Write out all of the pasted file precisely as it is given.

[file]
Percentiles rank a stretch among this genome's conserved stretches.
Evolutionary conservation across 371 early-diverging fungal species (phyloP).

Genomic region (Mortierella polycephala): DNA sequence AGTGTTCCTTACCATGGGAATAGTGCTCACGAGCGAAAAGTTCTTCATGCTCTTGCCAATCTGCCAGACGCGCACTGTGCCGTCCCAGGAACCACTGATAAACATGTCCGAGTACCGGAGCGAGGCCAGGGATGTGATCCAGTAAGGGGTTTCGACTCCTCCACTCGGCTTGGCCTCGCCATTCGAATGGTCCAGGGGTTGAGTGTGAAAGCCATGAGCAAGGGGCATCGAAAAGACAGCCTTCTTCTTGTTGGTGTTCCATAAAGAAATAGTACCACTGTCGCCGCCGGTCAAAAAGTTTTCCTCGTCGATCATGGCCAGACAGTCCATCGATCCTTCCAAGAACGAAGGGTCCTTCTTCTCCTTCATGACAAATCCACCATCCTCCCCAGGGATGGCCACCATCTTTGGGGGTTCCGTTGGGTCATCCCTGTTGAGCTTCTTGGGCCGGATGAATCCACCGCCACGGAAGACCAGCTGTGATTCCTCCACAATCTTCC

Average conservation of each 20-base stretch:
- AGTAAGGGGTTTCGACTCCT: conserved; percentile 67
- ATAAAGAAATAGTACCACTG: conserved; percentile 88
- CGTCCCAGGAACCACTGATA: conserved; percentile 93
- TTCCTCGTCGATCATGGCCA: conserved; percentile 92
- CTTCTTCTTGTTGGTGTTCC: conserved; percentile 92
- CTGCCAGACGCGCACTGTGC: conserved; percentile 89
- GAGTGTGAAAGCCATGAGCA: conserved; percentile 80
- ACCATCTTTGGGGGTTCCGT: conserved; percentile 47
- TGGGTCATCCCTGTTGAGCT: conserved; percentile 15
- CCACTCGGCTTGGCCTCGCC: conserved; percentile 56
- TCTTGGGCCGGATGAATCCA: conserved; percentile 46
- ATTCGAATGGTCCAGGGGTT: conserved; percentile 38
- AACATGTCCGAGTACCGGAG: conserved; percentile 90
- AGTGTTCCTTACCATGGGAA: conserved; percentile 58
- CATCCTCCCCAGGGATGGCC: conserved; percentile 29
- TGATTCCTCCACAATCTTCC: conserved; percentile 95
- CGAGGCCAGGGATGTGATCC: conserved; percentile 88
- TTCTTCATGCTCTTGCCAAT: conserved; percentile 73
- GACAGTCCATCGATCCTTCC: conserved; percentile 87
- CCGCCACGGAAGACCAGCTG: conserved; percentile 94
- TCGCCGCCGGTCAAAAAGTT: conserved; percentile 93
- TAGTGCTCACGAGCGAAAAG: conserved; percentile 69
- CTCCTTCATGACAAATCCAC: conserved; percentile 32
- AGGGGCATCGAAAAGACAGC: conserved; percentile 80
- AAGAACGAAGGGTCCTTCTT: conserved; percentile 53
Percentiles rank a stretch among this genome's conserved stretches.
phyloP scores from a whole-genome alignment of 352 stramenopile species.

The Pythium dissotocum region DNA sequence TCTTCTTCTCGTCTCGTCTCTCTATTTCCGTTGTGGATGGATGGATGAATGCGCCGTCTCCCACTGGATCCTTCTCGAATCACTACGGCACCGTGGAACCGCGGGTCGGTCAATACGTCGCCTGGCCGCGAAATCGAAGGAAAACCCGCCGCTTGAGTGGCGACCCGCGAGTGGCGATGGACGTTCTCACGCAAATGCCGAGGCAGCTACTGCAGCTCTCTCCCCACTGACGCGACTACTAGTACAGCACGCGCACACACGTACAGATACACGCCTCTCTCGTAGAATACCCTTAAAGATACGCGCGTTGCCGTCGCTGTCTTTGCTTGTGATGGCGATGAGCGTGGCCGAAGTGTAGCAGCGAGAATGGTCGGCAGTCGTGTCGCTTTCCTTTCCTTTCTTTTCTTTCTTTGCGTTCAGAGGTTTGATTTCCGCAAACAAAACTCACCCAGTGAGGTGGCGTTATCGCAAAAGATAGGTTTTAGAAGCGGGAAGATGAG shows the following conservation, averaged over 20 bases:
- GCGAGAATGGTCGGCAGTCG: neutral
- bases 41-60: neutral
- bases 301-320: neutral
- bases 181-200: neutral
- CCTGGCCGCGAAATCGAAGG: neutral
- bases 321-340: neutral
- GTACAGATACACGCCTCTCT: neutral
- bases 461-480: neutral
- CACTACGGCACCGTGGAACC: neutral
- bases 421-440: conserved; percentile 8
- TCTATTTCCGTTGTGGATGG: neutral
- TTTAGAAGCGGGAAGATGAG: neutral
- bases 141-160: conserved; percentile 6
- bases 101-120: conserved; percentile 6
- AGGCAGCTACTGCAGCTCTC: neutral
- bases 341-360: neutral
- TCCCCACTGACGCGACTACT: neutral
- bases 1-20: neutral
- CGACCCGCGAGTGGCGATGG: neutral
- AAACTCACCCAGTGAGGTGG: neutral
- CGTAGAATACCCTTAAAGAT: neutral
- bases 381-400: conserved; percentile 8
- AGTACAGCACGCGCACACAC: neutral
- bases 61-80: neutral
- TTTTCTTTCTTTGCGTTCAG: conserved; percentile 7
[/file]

Percentiles rank a stretch among this genome's conserved stretches.
Evolutionary conservation across 371 early-diverging fungal species (phyloP).

Genomic region (Mortierella polycephala): DNA sequence AGTGTTCCTTACCATGGGAATAGTGCTCACGAGCGAAAAGTTCTTCATGCTCTTGCCAATCTGCCAGACGCGCACTGTGCCGTCCCAGGAACCACTGATAAACATGTCCGAGTACCGGAGCGAGGCCAGGGATGTGATCCAGTAAGGGGTTTCGACTCCTCCACTCGGCTTGGCCTCGCCATTCGAATGGTCCAGGGGTTGAGTGTGAAAGCCATGAGCAAGGGGCATCGAAAAGACAGCCTTCTTCTTGTTGGTGTTCCATAAAGAAATAGTACCACTGTCGCCGCCGGTCAAAAAGTTTTCCTCGTCGATCATGGCCAGACAGTCCATCGATCCTTCCAAGAACGAAGGGTCCTTCTTCTCCTTCATGACAAATCCACCATCCTCCCCAGGGATGGCCACCATCTTTGGGGGTTCCGTTGGGTCATCCCTGTTGAGCTTCTTGGGCCGGATGAATCCACCGCCACGGAAGACCAGCTGTGATTCCTCCACAATCTTCC

Average conservation of each 20-base stretch:
- AGTAAGGGGTTTCGACTCCT: conserved; percentile 67
- ATAAAGAAATAGTACCACTG: conserved; percentile 88
- CGTCCCAGGAACCACTGATA: conserved; percentile 93
- TTCCTCGTCGATCATGGCCA: conserved; percentile 92
- CTTCTTCTTGTTGGTGTTCC: conserved; percentile 92
- CTGCCAGACGCGCACTGTGC: conserved; percentile 89
- GAGTGTGAAAGCCATGAGCA: conserved; percentile 80
- ACCATCTTTGGGGGTTCCGT: conserved; percentile 47
- TGGGTCATCCCTGTTGAGCT: conserved; percentile 15
- CCACTCGGCTTGGCCTCGCC: conserved; percentile 56
- TCTTGGGCCGGATGAATCCA: conserved; percentile 46
- ATTCGAATGGTCCAGGGGTT: conserved; percentile 38
- AACATGTCCGAGTACCGGAG: conserved; percentile 90
- AGTGTTCCTTACCATGGGAA: conserved; percentile 58
- CATCCTCCCCAGGGATGGCC: conserved; percentile 29
- TGATTCCTCCACAATCTTCC: conserved; percentile 95
- CGAGGCCAGGGATGTGATCC: conserved; percentile 88
- TTCTTCATGCTCTTGCCAAT: conserved; percentile 73
- GACAGTCCATCGATCCTTCC: conserved; percentile 87
- CCGCCACGGAAGACCAGCTG: conserved; percentile 94
- TCGCCGCCGGTCAAAAAGTT: conserved; percentile 93
- TAGTGCTCACGAGCGAAAAG: conserved; percentile 69
- CTCCTTCATGACAAATCCAC: conserved; percentile 32
- AGGGGCATCGAAAAGACAGC: conserved; percentile 80
- AAGAACGAAGGGTCCTTCTT: conserved; percentile 53
Percentiles rank a stretch among this genome's conserved stretches.
phyloP scores from a whole-genome alignment of 352 stramenopile species.

The Pythium dissotocum region DNA sequence TCTTCTTCTCGTCTCGTCTCTCTATTTCCGTTGTGGATGGATGGATGAATGCGCCGTCTCCCACTGGATCCTTCTCGAATCACTACGGCACCGTGGAACCGCGGGTCGGTCAATACGTCGCCTGGCCGCGAAATCGAAGGAAAACCCGCCGCTTGAGTGGCGACCCGCGAGTGGCGATGGACGTTCTCACGCAAATGCCGAGGCAGCTACTGCAGCTCTCTCCCCACTGACGCGACTACTAGTACAGCACGCGCACACACGTACAGATACACGCCTCTCTCGTAGAATACCCTTAAAGATACGCGCGTTGCCGTCGCTGTCTTTGCTTGTGATGGCGATGAGCGTGGCCGAAGTGTAGCAGCGAGAATGGTCGGCAGTCGTGTCGCTTTCCTTTCCTTTCTTTTCTTTCTTTGCGTTCAGAGGTTTGATTTCCGCAAACAAAACTCACCCAGTGAGGTGGCGTTATCGCAAAAGATAGGTTTTAGAAGCGGGAAGATGAG shows the following conservation, averaged over 20 bases:
- GCGAGAATGGTCGGCAGTCG: neutral
- bases 41-60: neutral
- bases 301-320: neutral
- bases 181-200: neutral
- CCTGGCCGCGAAATCGAAGG: neutral
- bases 321-340: neutral
- GTACAGATACACGCCTCTCT: neutral
- bases 461-480: neutral
- CACTACGGCACCGTGGAACC: neutral
- bases 421-440: conserved; percentile 8
- TCTATTTCCGTTGTGGATGG: neutral
- TTTAGAAGCGGGAAGATGAG: neutral
- bases 141-160: conserved; percentile 6
- bases 101-120: conserved; percentile 6
- AGGCAGCTACTGCAGCTCTC: neutral
- bases 341-360: neutral
- TCCCCACTGACGCGACTACT: neutral
- bases 1-20: neutral
- CGACCCGCGAGTGGCGATGG: neutral
- AAACTCACCCAGTGAGGTGG: neutral
- CGTAGAATACCCTTAAAGAT: neutral
- bases 381-400: conserved; percentile 8
- AGTACAGCACGCGCACACAC: neutral
- bases 61-80: neutral
- TTTTCTTTCTTTGCGTTCAG: conserved; percentile 7